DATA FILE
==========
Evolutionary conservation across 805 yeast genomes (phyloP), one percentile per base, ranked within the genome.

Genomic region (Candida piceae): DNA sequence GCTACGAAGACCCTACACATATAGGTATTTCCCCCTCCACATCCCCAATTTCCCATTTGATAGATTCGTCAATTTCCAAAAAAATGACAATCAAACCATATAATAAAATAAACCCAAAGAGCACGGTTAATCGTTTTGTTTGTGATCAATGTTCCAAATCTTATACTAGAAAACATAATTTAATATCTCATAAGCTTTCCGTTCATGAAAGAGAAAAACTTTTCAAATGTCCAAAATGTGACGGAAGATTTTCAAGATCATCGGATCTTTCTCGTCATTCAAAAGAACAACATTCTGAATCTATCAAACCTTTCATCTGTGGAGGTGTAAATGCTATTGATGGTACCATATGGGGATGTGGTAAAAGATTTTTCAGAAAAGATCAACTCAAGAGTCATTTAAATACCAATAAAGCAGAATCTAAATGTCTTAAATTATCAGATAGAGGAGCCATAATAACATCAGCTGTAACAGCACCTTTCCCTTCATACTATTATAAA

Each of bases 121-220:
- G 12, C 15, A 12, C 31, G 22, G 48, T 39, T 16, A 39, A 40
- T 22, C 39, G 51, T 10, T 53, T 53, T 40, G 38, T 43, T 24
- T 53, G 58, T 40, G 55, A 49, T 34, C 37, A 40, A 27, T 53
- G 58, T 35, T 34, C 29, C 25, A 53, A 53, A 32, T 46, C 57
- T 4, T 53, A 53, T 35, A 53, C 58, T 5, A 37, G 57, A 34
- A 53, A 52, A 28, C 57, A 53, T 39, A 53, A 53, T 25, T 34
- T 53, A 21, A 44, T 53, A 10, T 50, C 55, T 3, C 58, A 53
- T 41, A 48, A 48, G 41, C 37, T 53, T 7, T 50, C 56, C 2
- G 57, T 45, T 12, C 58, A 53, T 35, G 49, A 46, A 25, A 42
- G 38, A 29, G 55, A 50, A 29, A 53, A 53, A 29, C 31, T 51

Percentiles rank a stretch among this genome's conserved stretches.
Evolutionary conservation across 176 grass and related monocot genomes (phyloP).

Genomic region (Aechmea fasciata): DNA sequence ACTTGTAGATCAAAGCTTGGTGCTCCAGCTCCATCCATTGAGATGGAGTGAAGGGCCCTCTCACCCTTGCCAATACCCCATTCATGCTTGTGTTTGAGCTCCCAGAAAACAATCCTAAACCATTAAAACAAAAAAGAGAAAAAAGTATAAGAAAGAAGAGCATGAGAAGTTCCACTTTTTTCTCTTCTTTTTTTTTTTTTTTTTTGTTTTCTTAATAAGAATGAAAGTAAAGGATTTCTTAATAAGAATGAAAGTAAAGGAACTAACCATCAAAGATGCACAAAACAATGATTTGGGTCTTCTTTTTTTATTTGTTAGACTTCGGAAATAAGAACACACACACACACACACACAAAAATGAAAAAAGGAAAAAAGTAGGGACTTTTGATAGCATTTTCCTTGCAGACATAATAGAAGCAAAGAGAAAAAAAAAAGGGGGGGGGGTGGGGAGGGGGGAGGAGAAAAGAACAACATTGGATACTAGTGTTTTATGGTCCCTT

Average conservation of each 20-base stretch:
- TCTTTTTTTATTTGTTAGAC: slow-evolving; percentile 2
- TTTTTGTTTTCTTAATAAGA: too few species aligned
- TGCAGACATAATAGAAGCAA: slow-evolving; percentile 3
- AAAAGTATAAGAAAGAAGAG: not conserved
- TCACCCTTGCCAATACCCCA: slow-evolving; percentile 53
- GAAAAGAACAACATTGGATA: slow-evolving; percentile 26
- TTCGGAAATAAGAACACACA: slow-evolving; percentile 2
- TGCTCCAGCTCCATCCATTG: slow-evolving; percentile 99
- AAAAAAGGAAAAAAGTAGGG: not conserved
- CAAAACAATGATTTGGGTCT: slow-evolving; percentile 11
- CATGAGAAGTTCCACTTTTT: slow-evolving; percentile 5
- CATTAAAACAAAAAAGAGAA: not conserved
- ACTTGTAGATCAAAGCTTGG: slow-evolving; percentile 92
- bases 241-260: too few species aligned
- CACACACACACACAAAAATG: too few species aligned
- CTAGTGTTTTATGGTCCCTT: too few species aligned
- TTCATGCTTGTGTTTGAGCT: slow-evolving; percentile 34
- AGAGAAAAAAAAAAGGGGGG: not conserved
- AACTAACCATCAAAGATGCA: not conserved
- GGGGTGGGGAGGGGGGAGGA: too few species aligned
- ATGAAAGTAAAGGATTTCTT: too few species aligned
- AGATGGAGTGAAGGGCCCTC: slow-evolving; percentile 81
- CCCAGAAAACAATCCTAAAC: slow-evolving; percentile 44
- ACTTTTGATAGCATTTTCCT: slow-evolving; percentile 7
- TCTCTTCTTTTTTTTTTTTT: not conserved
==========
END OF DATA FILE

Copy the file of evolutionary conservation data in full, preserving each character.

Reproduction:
Evolutionary conservation across 805 yeast genomes (phyloP), one percentile per base, ranked within the genome.

Genomic region (Candida piceae): DNA sequence GCTACGAAGACCCTACACATATAGGTATTTCCCCCTCCACATCCCCAATTTCCCATTTGATAGATTCGTCAATTTCCAAAAAAATGACAATCAAACCATATAATAAAATAAACCCAAAGAGCACGGTTAATCGTTTTGTTTGTGATCAATGTTCCAAATCTTATACTAGAAAACATAATTTAATATCTCATAAGCTTTCCGTTCATGAAAGAGAAAAACTTTTCAAATGTCCAAAATGTGACGGAAGATTTTCAAGATCATCGGATCTTTCTCGTCATTCAAAAGAACAACATTCTGAATCTATCAAACCTTTCATCTGTGGAGGTGTAAATGCTATTGATGGTACCATATGGGGATGTGGTAAAAGATTTTTCAGAAAAGATCAACTCAAGAGTCATTTAAATACCAATAAAGCAGAATCTAAATGTCTTAAATTATCAGATAGAGGAGCCATAATAACATCAGCTGTAACAGCACCTTTCCCTTCATACTATTATAAA

Each of bases 121-220:
- G 12, C 15, A 12, C 31, G 22, G 48, T 39, T 16, A 39, A 40
- T 22, C 39, G 51, T 10, T 53, T 53, T 40, G 38, T 43, T 24
- T 53, G 58, T 40, G 55, A 49, T 34, C 37, A 40, A 27, T 53
- G 58, T 35, T 34, C 29, C 25, A 53, A 53, A 32, T 46, C 57
- T 4, T 53, A 53, T 35, A 53, C 58, T 5, A 37, G 57, A 34
- A 53, A 52, A 28, C 57, A 53, T 39, A 53, A 53, T 25, T 34
- T 53, A 21, A 44, T 53, A 10, T 50, C 55, T 3, C 58, A 53
- T 41, A 48, A 48, G 41, C 37, T 53, T 7, T 50, C 56, C 2
- G 57, T 45, T 12, C 58, A 53, T 35, G 49, A 46, A 25, A 42
- G 38, A 29, G 55, A 50, A 29, A 53, A 53, A 29, C 31, T 51

Percentiles rank a stretch among this genome's conserved stretches.
Evolutionary conservation across 176 grass and related monocot genomes (phyloP).

Genomic region (Aechmea fasciata): DNA sequence ACTTGTAGATCAAAGCTTGGTGCTCCAGCTCCATCCATTGAGATGGAGTGAAGGGCCCTCTCACCCTTGCCAATACCCCATTCATGCTTGTGTTTGAGCTCCCAGAAAACAATCCTAAACCATTAAAACAAAAAAGAGAAAAAAGTATAAGAAAGAAGAGCATGAGAAGTTCCACTTTTTTCTCTTCTTTTTTTTTTTTTTTTTTGTTTTCTTAATAAGAATGAAAGTAAAGGATTTCTTAATAAGAATGAAAGTAAAGGAACTAACCATCAAAGATGCACAAAACAATGATTTGGGTCTTCTTTTTTTATTTGTTAGACTTCGGAAATAAGAACACACACACACACACACACAAAAATGAAAAAAGGAAAAAAGTAGGGACTTTTGATAGCATTTTCCTTGCAGACATAATAGAAGCAAAGAGAAAAAAAAAAGGGGGGGGGGTGGGGAGGGGGGAGGAGAAAAGAACAACATTGGATACTAGTGTTTTATGGTCCCTT

Average conservation of each 20-base stretch:
- TCTTTTTTTATTTGTTAGAC: slow-evolving; percentile 2
- TTTTTGTTTTCTTAATAAGA: too few species aligned
- TGCAGACATAATAGAAGCAA: slow-evolving; percentile 3
- AAAAGTATAAGAAAGAAGAG: not conserved
- TCACCCTTGCCAATACCCCA: slow-evolving; percentile 53
- GAAAAGAACAACATTGGATA: slow-evolving; percentile 26
- TTCGGAAATAAGAACACACA: slow-evolving; percentile 2
- TGCTCCAGCTCCATCCATTG: slow-evolving; percentile 99
- AAAAAAGGAAAAAAGTAGGG: not conserved
- CAAAACAATGATTTGGGTCT: slow-evolving; percentile 11
- CATGAGAAGTTCCACTTTTT: slow-evolving; percentile 5
- CATTAAAACAAAAAAGAGAA: not conserved
- ACTTGTAGATCAAAGCTTGG: slow-evolving; percentile 92
- bases 241-260: too few species aligned
- CACACACACACACAAAAATG: too few species aligned
- CTAGTGTTTTATGGTCCCTT: too few species aligned
- TTCATGCTTGTGTTTGAGCT: slow-evolving; percentile 34
- AGAGAAAAAAAAAAGGGGGG: not conserved
- AACTAACCATCAAAGATGCA: not conserved
- GGGGTGGGGAGGGGGGAGGA: too few species aligned
- ATGAAAGTAAAGGATTTCTT: too few species aligned
- AGATGGAGTGAAGGGCCCTC: slow-evolving; percentile 81
- CCCAGAAAACAATCCTAAAC: slow-evolving; percentile 44
- ACTTTTGATAGCATTTTCCT: slow-evolving; percentile 7
- TCTCTTCTTTTTTTTTTTTT: not conserved